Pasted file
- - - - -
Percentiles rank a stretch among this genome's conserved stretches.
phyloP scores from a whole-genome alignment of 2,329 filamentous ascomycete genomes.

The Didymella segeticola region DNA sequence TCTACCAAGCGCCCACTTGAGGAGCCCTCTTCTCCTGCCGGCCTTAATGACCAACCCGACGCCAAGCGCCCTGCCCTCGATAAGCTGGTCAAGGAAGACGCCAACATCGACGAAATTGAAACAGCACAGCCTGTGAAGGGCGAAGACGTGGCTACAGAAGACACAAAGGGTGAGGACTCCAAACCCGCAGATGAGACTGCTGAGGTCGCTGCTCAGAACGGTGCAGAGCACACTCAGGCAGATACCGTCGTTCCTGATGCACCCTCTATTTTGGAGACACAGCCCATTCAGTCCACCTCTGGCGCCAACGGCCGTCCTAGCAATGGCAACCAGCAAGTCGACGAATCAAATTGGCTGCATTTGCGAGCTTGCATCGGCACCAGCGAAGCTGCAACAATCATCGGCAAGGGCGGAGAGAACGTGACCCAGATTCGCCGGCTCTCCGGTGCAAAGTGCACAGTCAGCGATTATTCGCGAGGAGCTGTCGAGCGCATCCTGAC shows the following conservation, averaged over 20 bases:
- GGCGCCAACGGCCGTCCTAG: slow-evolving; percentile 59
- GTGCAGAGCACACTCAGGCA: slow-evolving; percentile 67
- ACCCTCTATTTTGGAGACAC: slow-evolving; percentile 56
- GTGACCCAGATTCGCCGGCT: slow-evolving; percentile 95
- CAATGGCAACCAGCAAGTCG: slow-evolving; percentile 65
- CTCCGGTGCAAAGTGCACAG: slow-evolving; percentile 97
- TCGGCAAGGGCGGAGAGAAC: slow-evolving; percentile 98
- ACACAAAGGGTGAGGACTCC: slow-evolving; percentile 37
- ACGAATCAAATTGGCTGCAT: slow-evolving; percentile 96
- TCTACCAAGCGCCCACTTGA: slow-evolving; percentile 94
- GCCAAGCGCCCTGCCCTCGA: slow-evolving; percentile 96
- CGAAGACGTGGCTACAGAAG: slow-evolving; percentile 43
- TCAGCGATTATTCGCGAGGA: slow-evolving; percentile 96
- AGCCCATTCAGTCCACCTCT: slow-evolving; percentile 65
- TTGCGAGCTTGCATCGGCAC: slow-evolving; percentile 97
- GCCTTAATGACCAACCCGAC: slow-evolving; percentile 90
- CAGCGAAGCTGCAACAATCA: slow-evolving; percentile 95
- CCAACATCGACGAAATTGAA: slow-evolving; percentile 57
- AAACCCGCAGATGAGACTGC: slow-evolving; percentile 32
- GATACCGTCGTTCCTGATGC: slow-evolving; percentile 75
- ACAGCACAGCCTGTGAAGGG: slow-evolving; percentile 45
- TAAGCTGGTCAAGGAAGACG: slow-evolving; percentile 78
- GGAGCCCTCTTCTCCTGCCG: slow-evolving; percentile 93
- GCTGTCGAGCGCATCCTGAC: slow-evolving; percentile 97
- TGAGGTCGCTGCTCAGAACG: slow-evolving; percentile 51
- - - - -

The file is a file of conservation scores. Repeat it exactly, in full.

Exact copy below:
Percentiles rank a stretch among this genome's conserved stretches.
phyloP scores from a whole-genome alignment of 2,329 filamentous ascomycete genomes.

The Didymella segeticola region DNA sequence TCTACCAAGCGCCCACTTGAGGAGCCCTCTTCTCCTGCCGGCCTTAATGACCAACCCGACGCCAAGCGCCCTGCCCTCGATAAGCTGGTCAAGGAAGACGCCAACATCGACGAAATTGAAACAGCACAGCCTGTGAAGGGCGAAGACGTGGCTACAGAAGACACAAAGGGTGAGGACTCCAAACCCGCAGATGAGACTGCTGAGGTCGCTGCTCAGAACGGTGCAGAGCACACTCAGGCAGATACCGTCGTTCCTGATGCACCCTCTATTTTGGAGACACAGCCCATTCAGTCCACCTCTGGCGCCAACGGCCGTCCTAGCAATGGCAACCAGCAAGTCGACGAATCAAATTGGCTGCATTTGCGAGCTTGCATCGGCACCAGCGAAGCTGCAACAATCATCGGCAAGGGCGGAGAGAACGTGACCCAGATTCGCCGGCTCTCCGGTGCAAAGTGCACAGTCAGCGATTATTCGCGAGGAGCTGTCGAGCGCATCCTGAC shows the following conservation, averaged over 20 bases:
- GGCGCCAACGGCCGTCCTAG: slow-evolving; percentile 59
- GTGCAGAGCACACTCAGGCA: slow-evolving; percentile 67
- ACCCTCTATTTTGGAGACAC: slow-evolving; percentile 56
- GTGACCCAGATTCGCCGGCT: slow-evolving; percentile 95
- CAATGGCAACCAGCAAGTCG: slow-evolving; percentile 65
- CTCCGGTGCAAAGTGCACAG: slow-evolving; percentile 97
- TCGGCAAGGGCGGAGAGAAC: slow-evolving; percentile 98
- ACACAAAGGGTGAGGACTCC: slow-evolving; percentile 37
- ACGAATCAAATTGGCTGCAT: slow-evolving; percentile 96
- TCTACCAAGCGCCCACTTGA: slow-evolving; percentile 94
- GCCAAGCGCCCTGCCCTCGA: slow-evolving; percentile 96
- CGAAGACGTGGCTACAGAAG: slow-evolving; percentile 43
- TCAGCGATTATTCGCGAGGA: slow-evolving; percentile 96
- AGCCCATTCAGTCCACCTCT: slow-evolving; percentile 65
- TTGCGAGCTTGCATCGGCAC: slow-evolving; percentile 97
- GCCTTAATGACCAACCCGAC: slow-evolving; percentile 90
- CAGCGAAGCTGCAACAATCA: slow-evolving; percentile 95
- CCAACATCGACGAAATTGAA: slow-evolving; percentile 57
- AAACCCGCAGATGAGACTGC: slow-evolving; percentile 32
- GATACCGTCGTTCCTGATGC: slow-evolving; percentile 75
- ACAGCACAGCCTGTGAAGGG: slow-evolving; percentile 45
- TAAGCTGGTCAAGGAAGACG: slow-evolving; percentile 78
- GGAGCCCTCTTCTCCTGCCG: slow-evolving; percentile 93
- GCTGTCGAGCGCATCCTGAC: slow-evolving; percentile 97
- TGAGGTCGCTGCTCAGAACG: slow-evolving; percentile 51